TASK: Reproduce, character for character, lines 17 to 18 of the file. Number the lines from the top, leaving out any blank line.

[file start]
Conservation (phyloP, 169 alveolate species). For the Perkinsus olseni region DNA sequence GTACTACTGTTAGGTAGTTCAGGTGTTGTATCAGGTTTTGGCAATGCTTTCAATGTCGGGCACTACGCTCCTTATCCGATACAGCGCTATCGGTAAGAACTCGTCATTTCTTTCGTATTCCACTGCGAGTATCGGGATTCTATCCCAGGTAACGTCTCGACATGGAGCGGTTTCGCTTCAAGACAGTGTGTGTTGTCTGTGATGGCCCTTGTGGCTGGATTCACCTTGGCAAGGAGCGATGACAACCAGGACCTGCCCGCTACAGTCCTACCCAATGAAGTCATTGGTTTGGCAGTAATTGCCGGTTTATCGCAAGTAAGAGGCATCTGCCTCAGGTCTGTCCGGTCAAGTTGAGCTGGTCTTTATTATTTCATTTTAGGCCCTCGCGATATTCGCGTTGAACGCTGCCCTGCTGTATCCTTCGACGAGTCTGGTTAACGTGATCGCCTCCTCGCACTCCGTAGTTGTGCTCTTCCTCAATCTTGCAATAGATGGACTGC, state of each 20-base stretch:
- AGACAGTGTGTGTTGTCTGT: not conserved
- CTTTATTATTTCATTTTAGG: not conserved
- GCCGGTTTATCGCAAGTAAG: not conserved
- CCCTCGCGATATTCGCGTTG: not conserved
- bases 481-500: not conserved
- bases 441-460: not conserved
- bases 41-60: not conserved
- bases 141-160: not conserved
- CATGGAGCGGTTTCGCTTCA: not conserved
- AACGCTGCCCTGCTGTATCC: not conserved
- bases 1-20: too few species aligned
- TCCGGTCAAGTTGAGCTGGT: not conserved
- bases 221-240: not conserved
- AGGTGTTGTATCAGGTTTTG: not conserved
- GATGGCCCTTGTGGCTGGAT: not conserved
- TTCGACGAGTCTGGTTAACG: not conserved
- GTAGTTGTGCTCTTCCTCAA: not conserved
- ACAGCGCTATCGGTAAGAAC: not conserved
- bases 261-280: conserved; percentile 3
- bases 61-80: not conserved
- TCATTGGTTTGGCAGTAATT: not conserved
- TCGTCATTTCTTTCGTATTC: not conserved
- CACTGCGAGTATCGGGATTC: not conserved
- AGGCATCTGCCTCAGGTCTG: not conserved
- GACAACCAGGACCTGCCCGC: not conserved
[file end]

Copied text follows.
- TTCGACGAGTCTGGTTAACG: not conserved
- GTAGTTGTGCTCTTCCTCAA: not conserved